Floridata Plant Encyclopedia

A Floridata Plant Profile 871 Brahea armata

Common Names: blue hesper palm, Mexican blue palm, blue palm, sweet brahea palm Family: Arecacea (palm Family)

Blue hesper palm at Miami's Fairchild Tropical Garden.


Distinctive, unique and attractive, the blue hesper palm has a crown of rigid leaves which radiate from the trunk top. Blue hesper palms are considered by many to have the bluest leaves of any palm in the world. The leaves of a hesper palm may also be pastel bluish white or aquamarine in color. Blue hesper palm may grow 50 ft (15.2 m) tall and 16 ft (4.9 m) in width. The blue hesper palm trunk is slightly swollen at the base and grows up to 1.5 ft (0.5 m) in diameter. It usually has persistent scars from the bases of petioles (leaf stems) that have since dropped off or been removed. Blue hesper palm may have up to 30 palmate, or fan shaped, circular leaves. If old leaves are not removed, they form a continuous brown skirt, reaching from the top of the trunk all the way to the ground. On the top side of the base of the leaves, where they join the stem, there is a thin "flap." The petiole of the blue hesper palm is armed along the margins with curved thorns, many of which branch into two points. Blue hesper palm produces multiple branching inflorescences up to 3 ft (0.9 m) long, which project out and often downward from the leaf crown. The flower cluster consists of many small whitish bisexual blossoms and is considered by many to be among the most beautiful of palm flowers. The shiny fruit of the blue hesper palm is round and brownish black, about 3/4 in (1.9 cm) in diameter, and contains a single seed.


Blue hesper palm grows naturally in desert canyons and cliffs on rocky limestone soils in northwestern Mexico (Baja California and Sonora) at low to medium altitudes.


Blue hesper palm succeeds admirably in a wide range of soils in subtropical climates. Blue hesper palm can grow in limestone alkaline soils and is fairly tolerant of salty soils. These are true desert palms and, once established, can withstand intense heat, drought and considerable frost. Traditionally considered a slow growing palm, the blue hesper palm responds very well to moist, not wet, soils and fertilization. A slow release fertilizer with minor elements (e.g., an 18-18-18) may be used to enhance growth. Blue hesper palms may bloom at exceptionally early ages and young palms have very large, distinctive and colorful leaves. When transplanting a blue hesper palm, it is prudent to exercise care to minimize damage to the root structure or individual roots. Some experts recommend simply planting the whole pot to avoid disturbing the sensitive roots, and to minimize transplant shock. Eventually the transplanted palm sends roots out of the cracks in the pot and continues to grow. Two reports from palm experts indicate that significantly damaged blue hesper palm roots may be slow to heal and this slow healing may initially and adversely affect the plant's health and ultimate size. Some experts also say that sealing root ends which get damaged in the transplant process will significantly ease transplant shock. Light: Blue hesper palm prefers exposure to full sunlight, but also grows well in part sun/shade. Potted blue hesper palms require a lot of light. Moisture: Soils should be moist with good drainage for optimal growth. Blue hesper can tolerate drought. Hardiness: USDA Zones 8 - 11. The adult blue hesper palm can withstand extreme heat and can withstand frost and freezes. Reports of cold hardiness for established blue hesper palms indicate the tree withstands 17ºF (-8.3ºC) with no damage to foliage and withstands 10ºF (-12.2ºC) with only minor foliage damage. Planting the blue hesper palm in fast draining soil enhances cold hardiness. A cold hardiness rule-of-thumb for the blue hesper palm is: if you can grow a California fan palm (Washingtonia filifera) in your area, the climate should also be appropriate for the blue hesper palm. Propagation: Blue hesper palm is easily propagated from seed. Seeds are considered to have maximum viability if sown within 8-16 weeks after maturing. However, some blue hesper palm seeds are reported to germinate very easily, even after three years. Germination of fresh seed usually takes place in 3-4 months. Application of heat to the bottom of the germination trays or pots has proven to improve germination rates.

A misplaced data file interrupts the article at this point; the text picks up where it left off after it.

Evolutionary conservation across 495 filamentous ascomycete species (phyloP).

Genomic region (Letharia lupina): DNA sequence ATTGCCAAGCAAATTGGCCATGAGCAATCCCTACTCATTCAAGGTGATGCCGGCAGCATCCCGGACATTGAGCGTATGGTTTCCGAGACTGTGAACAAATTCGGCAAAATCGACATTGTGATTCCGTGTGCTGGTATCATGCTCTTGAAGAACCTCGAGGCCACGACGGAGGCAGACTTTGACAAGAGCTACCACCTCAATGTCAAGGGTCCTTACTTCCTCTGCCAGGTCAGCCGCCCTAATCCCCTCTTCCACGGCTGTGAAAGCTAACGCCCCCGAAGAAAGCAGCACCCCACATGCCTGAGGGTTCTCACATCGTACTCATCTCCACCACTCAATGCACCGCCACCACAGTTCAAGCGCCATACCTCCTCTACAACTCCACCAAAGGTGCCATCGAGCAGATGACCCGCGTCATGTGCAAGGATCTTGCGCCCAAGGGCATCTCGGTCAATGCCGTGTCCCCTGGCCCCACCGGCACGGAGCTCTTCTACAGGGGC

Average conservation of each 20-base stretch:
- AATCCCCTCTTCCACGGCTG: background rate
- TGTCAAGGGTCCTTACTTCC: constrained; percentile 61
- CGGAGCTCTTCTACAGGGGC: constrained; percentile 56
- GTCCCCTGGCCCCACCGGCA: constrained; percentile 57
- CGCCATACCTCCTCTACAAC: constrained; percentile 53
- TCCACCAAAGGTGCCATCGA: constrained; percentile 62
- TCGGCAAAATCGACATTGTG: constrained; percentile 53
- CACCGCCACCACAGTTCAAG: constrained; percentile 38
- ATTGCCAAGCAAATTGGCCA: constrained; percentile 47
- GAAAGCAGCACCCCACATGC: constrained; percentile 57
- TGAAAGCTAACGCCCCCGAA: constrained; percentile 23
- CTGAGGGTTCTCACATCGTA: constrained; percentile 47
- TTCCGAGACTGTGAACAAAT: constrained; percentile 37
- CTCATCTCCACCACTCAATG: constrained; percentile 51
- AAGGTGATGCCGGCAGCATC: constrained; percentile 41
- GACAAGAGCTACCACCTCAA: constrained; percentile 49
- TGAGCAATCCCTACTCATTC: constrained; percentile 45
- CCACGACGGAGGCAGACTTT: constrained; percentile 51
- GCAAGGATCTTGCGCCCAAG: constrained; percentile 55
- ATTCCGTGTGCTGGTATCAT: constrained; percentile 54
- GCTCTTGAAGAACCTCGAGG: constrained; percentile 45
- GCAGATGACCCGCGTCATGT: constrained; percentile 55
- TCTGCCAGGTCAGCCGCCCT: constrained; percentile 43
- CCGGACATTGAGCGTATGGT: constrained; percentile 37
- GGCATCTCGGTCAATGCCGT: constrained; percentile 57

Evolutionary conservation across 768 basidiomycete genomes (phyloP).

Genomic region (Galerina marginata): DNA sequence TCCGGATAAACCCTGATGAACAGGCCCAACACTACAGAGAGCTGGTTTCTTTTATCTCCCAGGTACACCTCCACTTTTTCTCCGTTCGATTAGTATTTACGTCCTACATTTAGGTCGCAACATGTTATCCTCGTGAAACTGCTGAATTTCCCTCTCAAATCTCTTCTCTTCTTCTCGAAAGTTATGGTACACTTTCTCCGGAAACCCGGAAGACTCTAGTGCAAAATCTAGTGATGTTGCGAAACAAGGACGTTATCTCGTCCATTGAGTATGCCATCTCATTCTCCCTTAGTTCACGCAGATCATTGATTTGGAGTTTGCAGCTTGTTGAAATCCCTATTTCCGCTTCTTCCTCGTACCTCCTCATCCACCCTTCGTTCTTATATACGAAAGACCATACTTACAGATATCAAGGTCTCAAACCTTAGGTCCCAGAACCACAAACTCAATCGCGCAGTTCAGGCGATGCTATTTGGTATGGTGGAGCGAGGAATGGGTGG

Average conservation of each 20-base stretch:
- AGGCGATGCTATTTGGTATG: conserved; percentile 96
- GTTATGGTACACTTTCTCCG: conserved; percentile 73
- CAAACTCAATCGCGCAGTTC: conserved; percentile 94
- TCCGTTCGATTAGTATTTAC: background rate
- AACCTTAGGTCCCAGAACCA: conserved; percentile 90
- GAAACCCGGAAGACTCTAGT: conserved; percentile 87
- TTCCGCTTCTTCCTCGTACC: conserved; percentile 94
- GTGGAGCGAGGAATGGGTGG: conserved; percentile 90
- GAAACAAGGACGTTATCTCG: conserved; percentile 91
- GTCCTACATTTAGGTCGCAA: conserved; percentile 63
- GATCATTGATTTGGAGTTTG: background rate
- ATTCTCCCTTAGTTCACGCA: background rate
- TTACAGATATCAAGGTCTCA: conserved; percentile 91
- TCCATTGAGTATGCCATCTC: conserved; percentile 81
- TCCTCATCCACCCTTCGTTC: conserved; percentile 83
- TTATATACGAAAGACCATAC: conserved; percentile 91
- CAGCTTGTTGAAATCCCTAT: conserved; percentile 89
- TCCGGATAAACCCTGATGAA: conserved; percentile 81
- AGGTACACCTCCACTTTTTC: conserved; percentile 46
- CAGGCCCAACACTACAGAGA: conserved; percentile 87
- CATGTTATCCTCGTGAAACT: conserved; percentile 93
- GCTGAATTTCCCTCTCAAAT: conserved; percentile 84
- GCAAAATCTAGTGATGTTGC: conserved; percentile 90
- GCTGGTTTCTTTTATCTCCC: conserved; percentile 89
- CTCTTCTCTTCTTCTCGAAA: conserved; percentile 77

This is a fine palm for garden, yard, street, avenue and parkland planting. Plant outdoors in a site that can accommodate the large head of leaves and 50 ft (15.2 m) height that the blue hesper palm may grow to. Young blue hesper palms do very well in pots or tubs in sunny or well-lit areas.


Blue hesper palm is a beautiful palm whose color can be so blue that it is arresting! This distinctive palm makes an extraordinary accent plant. Blue hesper palm usually becomes a focal point with its large fan shaped leaves and distinctive coloration. The inflorescence of the blue hesper palm is considered by many to be one of the most beautiful among all the palms. The blue hesper palm is easy to grow and resistant to freezing. The genus name honors the Danish Astronomer, Tycho Brahe (1546 - 1601). The species part of the name comes from the Latin word meaning "armed."


The petioles of blue hesper palms are heavily armed. This palm is best planted away from foot paths or walkways. Also, it is advised not to plant the blue hesper palm under power lines or other overhead structures as it will eventually reach 50 ft (15.2 m) in height.

Chuck McLendon 11/30/00; updated 1/18/04

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Brahea species profiled on Floridata:

Brahea armata

( blue hesper palm, Mexican blue palm, blue palm, sweet brahea palm )

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